Breast Cancer Research Program

Seattle Cancer Consortium Breast SPORE

Seattle Cancer Consortium Breast SPORE

Principal Investigators:        Peggy L. Porter, MD
                                            Martin “Mac” Cheever, MD

Overall Program Description
The Seattle Cancer Consortium (SCC) Breast SPORE application, led by Drs. Peggy Porter and Martin
“Mac” Cheever, brings together clinical and laboratory researchers from the Fred Hutchinson Cancer
Research Center (FHCRC) and the University of Washington (UW) with a goal to positively impact breast
cancer prevention, detection, treatment and care of women who have, or are at risk for, the disease. To
achieve that goal, we will carry out strategic research in highly translational projects, develop new research directions as the SPORE progresses, and sponsor new investigators—those starting their careers and those with established careers newly focusing on breast cancer.

The investigators in this SPORE view the highly variable response of breast cancers to current therapies as a manifestation of the genotypic and phenotypic heterogeneity of the disease. Therefore, the initial projects on the SPORE will focus on the supposition that targeted treatments need to be focused on the appropriate tumor type. The four major research projects proposed for the Seattle SPORE expand on this theme. Two of the projects are initiated with clinical trials and a focused bed-side-to-bench translational approach. Three of the projects are focused on gaining insight into resistance to therapy and eventually defining what targeted therapies are needed to treat resistant tumors. Project 1 will apply basic discovery of p27kip1 cell cycle regulation in breast cancer to predict mortality and response to therapy. Project 2 will use exquisitely specific and engineered central memory T cells to target abnormally expressed tumor-associated proteins with vaccines and therapy. Project 3 will determine the biological basis for a breast imaging metabolism/perfusion mismatch profile that predicts poor prognosis and poor response to systemic therapy. Project 4, will draw on a well-characterized population-based cohort to identify specific DNA damage pathway biomarkers that could prevent the over, or under, treatment of women with breast cancer.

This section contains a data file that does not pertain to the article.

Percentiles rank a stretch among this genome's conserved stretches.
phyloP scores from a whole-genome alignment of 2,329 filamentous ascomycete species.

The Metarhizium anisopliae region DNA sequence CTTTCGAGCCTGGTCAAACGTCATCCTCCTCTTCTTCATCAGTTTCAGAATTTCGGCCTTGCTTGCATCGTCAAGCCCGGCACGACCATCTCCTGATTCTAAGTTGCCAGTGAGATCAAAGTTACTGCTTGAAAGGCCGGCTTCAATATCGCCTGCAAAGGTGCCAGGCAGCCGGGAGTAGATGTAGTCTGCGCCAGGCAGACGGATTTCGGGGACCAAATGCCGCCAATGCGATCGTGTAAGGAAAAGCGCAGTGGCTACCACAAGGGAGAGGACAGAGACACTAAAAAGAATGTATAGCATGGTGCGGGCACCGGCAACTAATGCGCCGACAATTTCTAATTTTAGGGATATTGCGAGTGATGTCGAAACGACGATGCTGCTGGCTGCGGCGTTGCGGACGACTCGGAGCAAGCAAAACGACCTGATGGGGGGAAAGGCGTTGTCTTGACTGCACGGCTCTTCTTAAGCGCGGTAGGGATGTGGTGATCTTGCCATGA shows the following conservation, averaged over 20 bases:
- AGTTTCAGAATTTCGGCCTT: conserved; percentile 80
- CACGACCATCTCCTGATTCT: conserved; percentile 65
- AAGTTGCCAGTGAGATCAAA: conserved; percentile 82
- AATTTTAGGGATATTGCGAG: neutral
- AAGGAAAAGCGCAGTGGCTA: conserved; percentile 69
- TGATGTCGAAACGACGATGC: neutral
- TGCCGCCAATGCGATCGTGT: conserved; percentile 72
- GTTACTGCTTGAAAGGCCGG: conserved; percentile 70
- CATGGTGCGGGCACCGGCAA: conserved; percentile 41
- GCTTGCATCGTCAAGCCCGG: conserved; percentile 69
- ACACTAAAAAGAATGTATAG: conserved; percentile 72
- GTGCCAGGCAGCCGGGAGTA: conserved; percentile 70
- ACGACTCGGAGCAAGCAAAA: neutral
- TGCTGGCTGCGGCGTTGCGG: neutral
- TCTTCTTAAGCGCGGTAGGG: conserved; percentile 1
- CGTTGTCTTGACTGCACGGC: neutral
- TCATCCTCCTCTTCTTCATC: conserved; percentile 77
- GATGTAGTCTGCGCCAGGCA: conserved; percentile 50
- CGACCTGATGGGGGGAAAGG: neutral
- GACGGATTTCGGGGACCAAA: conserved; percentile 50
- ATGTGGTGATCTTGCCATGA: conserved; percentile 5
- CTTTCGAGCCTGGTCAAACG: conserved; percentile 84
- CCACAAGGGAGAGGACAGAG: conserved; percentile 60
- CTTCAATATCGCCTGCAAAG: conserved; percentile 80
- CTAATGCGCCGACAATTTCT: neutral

Together, these four projects afford both short- and long-term translational rewards and potential for new discoveries that will impact important aspects of breast cancer care. The SPORE is enhanced by a Developmental Research Program (DRP), a Career Development Program (CDP) and four supporting Cores: Leadership, Specimen Acquisition and Pathology, Clinical, and Biostatistics. These elements, along with the existing highly interactive and interdisciplinary environment and outstanding institutional support for breast cancer research in the FH/UW Cancer Consortium, ensure a successful translational SPORE program in breast cancer.

PROJECT 1: Cytoplasmic mislocalization of p27Kip1 as a causative factor and prognostic marker in human breast cancer

Project Co-Leaders:    James Roberts, MD
                                    Peggy Porter, MD

Co-Investigators:         Julie Gralow, MD
                                    Li Hsu, PhD